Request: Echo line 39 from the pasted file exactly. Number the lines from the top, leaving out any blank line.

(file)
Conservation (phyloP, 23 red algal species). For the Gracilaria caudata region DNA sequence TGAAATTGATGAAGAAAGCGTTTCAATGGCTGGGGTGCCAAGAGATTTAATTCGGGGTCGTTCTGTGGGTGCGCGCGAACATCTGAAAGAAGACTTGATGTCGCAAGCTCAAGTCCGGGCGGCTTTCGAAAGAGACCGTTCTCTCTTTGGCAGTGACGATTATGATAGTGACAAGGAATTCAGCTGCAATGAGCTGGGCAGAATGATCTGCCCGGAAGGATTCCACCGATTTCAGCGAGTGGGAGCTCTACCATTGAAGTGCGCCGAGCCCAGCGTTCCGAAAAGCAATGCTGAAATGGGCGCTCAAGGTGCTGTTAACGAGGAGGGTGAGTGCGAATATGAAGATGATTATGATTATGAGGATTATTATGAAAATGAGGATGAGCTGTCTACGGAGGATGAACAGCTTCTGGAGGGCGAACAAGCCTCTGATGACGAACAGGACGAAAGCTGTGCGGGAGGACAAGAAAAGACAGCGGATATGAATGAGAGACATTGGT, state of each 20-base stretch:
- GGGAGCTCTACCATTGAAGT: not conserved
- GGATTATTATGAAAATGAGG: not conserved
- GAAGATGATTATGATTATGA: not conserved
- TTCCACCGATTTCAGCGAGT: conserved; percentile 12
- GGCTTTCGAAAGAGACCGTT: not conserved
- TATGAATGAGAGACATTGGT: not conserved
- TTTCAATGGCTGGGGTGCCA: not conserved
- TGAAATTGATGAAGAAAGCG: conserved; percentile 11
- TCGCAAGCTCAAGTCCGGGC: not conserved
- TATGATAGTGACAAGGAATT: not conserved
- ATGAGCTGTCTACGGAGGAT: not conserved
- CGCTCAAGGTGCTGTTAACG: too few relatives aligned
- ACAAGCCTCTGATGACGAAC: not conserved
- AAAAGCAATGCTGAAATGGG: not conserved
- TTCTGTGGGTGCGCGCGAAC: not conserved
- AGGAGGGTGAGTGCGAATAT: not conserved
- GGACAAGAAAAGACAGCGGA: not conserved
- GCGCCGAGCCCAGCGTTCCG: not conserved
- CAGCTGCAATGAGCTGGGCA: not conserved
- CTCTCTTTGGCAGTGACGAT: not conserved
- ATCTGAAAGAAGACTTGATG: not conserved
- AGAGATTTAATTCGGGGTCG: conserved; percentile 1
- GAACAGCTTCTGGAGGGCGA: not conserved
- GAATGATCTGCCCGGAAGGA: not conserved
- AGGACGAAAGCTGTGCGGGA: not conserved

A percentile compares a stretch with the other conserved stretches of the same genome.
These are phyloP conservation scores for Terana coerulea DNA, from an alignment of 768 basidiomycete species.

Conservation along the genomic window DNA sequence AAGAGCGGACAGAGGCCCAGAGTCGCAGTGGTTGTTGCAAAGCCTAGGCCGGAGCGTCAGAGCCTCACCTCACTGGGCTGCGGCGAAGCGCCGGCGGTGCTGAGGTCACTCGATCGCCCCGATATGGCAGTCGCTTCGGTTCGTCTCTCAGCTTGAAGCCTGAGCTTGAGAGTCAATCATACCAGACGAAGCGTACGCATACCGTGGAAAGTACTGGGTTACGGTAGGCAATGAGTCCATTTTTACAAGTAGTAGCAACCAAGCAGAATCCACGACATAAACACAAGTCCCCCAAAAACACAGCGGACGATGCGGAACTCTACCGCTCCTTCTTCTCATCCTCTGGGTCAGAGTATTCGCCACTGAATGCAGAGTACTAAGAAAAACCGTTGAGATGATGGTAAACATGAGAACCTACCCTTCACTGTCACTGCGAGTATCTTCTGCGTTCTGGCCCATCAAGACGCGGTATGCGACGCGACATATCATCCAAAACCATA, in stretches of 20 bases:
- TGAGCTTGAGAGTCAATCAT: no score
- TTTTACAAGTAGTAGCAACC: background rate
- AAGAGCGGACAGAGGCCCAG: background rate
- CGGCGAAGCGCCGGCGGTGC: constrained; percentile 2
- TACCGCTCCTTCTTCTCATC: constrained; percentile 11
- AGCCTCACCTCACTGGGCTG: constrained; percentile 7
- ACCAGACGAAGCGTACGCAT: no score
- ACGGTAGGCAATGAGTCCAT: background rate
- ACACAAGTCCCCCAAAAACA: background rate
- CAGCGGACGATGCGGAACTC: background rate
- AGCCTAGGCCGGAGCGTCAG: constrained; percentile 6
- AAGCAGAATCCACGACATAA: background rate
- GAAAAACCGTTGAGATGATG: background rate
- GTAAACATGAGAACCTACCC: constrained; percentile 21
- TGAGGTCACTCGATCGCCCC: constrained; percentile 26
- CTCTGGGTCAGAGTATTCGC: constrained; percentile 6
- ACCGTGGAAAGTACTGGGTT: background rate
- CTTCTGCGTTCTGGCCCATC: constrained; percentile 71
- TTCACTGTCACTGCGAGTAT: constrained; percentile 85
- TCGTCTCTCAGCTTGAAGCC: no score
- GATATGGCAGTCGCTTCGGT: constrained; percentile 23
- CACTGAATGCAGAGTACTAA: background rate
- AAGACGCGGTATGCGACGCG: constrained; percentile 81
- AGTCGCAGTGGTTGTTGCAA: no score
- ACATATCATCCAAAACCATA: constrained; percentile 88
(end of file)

- CAGCGGACGATGCGGAACTC: background rate